Make Valentine’s Day Sweeter with Good Oral Hygiene

Valentine’s Day is just around the corner. If you’re thinking of celebrating with the traditional treat – chocolate – don’t forget the importance of good oral hygiene. What your Beverly Hills cosmetic dentist can tell you is that too much sugar and poor dental care can quickly ruin your sweet smile and put a damper on your romantic holiday.


How Chocolate Sweets Came to Say “I Love You”

There are many suggestions as to why chocolate is associated with Valentine’s Day. Science has found that there are chemicals in chocolate – tryptophan and phenylethylamine – that stimulate sexual arousal and the feeling of falling in love. Plus, chocolate contains caffeine, which raises the heart rate.

Additionally, history suggests that it is an aphrodisiac discovered by the ancient Aztecs and that when Christopher Columbus returned from the Americas he brought it with him as a tribute to Queen Isabella of Spain. Chocolate just may be the perfect gift for lovers on Valentine’s Day.

However, lest you forget, your Century City cosmetic dentist will tell you the sweetest kisses only happen when someone has good oral hygiene. That means whatever sweet treat you enjoy on Valentine’s Day be sure to brush and floss after each meal.

Good Oral Hygiene Ensures Sweet Kisses for Valentine’s Day

There’s nothing worse than kissing someone who has just eaten onions or garlic or recently smoked a cigarette. However, good oral hygiene isn’t important in merely eliminating off-putting smells. As your Beverly Hills cosmetic dentist will tell you, it’s vital to keeping your teeth and gums healthy whether you’ve eaten a pizza or a chocolate heart.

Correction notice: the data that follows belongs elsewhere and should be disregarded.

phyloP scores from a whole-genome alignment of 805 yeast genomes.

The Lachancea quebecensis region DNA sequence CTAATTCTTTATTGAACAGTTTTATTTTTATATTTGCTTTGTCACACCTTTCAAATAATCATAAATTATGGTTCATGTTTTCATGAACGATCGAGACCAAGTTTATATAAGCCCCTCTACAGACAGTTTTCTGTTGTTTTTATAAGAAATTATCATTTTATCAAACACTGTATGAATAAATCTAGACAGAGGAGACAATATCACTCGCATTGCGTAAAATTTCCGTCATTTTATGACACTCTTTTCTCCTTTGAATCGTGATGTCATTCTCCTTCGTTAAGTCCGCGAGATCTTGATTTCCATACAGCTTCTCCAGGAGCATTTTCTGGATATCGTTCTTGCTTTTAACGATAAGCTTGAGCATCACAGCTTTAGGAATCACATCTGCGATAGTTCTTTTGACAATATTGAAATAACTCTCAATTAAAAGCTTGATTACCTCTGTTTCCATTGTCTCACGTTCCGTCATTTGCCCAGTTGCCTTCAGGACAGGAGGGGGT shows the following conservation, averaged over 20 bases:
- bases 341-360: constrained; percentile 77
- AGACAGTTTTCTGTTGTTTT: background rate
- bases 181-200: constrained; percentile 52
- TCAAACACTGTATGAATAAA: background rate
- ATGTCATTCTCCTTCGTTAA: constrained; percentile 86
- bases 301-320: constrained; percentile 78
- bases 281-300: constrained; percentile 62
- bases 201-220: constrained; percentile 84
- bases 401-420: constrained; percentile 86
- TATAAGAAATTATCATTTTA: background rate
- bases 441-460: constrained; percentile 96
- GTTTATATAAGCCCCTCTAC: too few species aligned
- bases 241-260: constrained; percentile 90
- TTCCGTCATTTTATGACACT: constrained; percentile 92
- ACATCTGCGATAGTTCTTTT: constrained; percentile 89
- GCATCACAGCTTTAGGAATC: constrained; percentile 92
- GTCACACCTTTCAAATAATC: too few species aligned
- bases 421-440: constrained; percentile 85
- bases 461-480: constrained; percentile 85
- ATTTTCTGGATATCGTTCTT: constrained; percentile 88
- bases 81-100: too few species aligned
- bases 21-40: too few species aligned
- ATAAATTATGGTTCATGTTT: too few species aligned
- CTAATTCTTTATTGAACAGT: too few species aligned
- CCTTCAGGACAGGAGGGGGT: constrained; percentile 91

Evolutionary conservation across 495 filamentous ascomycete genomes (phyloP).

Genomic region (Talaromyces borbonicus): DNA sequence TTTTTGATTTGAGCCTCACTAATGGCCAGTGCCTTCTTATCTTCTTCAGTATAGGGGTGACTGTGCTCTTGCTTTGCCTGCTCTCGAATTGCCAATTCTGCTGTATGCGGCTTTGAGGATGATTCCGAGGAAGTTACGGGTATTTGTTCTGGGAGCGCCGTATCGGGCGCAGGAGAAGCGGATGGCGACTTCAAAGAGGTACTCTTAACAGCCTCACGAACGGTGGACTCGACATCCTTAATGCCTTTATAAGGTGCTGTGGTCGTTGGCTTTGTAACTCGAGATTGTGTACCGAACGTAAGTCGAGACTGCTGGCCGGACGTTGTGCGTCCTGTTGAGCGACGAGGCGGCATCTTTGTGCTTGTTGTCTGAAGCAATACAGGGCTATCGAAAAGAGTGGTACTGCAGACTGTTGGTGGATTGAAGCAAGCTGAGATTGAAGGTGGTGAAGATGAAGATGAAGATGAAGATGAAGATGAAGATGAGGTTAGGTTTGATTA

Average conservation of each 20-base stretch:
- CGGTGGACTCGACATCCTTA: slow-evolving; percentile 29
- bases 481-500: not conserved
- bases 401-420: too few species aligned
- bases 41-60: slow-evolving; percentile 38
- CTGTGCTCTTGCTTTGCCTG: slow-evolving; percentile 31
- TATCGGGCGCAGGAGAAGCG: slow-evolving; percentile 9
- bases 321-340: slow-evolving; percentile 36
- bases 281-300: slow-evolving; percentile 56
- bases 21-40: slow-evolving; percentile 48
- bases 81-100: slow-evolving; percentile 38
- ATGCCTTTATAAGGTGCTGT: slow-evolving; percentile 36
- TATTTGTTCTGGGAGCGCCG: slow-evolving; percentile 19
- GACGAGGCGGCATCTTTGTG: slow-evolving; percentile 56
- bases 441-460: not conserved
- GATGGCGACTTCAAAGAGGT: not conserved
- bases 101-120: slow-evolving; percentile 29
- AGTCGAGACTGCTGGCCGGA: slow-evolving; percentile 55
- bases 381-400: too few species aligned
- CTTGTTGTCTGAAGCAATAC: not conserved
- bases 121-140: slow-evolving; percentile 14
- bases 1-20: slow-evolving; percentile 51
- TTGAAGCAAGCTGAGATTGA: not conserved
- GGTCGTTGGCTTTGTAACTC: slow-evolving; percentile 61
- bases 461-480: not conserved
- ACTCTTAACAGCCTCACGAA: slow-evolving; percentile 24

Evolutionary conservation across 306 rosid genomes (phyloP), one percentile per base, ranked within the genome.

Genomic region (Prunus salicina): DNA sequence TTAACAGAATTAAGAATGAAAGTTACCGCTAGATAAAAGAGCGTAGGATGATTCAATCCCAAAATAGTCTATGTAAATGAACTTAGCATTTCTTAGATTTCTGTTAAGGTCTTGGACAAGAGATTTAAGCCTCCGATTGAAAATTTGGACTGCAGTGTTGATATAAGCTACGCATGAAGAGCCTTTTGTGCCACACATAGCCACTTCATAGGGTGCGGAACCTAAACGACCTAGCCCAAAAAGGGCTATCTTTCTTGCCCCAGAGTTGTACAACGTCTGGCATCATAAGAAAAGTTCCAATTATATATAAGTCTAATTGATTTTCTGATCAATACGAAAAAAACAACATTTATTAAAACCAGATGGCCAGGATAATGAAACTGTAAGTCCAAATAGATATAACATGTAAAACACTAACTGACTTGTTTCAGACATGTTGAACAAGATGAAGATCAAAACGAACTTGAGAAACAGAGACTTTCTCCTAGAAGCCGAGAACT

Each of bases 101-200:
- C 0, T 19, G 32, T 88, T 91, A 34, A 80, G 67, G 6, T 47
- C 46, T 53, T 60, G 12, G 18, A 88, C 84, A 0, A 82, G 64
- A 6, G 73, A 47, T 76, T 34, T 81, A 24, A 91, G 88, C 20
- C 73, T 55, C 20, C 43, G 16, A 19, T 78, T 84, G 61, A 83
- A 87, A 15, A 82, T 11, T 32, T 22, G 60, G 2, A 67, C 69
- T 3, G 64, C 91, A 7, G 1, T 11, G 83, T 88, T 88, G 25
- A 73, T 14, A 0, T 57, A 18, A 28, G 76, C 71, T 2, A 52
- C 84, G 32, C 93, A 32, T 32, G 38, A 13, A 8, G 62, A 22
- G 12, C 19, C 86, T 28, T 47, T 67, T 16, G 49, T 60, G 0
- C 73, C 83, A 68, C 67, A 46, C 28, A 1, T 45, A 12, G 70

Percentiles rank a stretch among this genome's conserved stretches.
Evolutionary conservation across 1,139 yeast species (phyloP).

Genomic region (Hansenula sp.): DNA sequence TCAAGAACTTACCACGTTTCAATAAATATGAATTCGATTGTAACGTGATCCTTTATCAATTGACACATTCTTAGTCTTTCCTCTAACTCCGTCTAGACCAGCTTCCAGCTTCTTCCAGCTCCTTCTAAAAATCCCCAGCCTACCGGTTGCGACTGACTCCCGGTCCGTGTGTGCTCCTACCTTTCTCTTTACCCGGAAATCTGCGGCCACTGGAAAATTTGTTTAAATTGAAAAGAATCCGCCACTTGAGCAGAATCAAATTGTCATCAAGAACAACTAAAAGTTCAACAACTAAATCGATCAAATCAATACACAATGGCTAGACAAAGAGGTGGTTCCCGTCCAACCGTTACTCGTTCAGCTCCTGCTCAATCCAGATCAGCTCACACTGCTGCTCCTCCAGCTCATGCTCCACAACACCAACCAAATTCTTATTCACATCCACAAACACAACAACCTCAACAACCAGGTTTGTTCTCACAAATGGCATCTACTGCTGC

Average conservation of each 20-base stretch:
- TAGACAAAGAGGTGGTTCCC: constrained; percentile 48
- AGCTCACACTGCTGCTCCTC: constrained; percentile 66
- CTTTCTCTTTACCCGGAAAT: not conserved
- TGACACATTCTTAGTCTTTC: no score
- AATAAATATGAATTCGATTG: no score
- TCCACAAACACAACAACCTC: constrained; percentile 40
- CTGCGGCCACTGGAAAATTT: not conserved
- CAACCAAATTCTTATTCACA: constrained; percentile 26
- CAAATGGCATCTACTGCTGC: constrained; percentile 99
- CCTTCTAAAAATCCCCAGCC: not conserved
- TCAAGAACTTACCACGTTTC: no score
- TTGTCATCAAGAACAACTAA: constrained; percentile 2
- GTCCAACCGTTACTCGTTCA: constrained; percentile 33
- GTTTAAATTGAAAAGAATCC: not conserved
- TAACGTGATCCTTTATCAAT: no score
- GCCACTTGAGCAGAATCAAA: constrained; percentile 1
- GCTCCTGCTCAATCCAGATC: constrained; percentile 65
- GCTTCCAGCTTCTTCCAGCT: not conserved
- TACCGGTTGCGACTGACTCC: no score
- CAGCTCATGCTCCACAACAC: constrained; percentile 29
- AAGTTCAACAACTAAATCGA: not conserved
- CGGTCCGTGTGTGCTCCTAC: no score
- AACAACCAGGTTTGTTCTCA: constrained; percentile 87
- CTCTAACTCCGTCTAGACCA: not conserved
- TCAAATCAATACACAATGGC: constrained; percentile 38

Since Valentine’s Day is one of the most kissable days of the year, good oral hygiene is even more relevant. After all, who wants an unkissable Valentine?

Although indulging in too many Valentine’s Day sweets can affect your dental health, sugar is not the primary reason for cavities. However, it is a contributing factor.

Tooth decay actually comes from carbs. The bacteria in your mouth produce acid when you eat carbohydrates. Carbohydrates come from food items such as potatoes, bread, and rice. However, sugar, even natural sugar from fruits and vegetables, also have carbs.

The acid from the carbohydrates eats into the enamel of your teeth. This gives the bacteria in your mouth a place to live. Once there, your toothbrush and floss have a difficult time reaching them. That’s when cavities grow.

This doesn’t mean you shouldn’t eat carbs. You just need to be aware of how long you expose your teeth to them. If you drink soda all day or don’t brush after each meal, you increase your chances of getting cavities. That’s why good oral hygiene is vital – every day of the year. Just ask your Century City cosmetic dentist.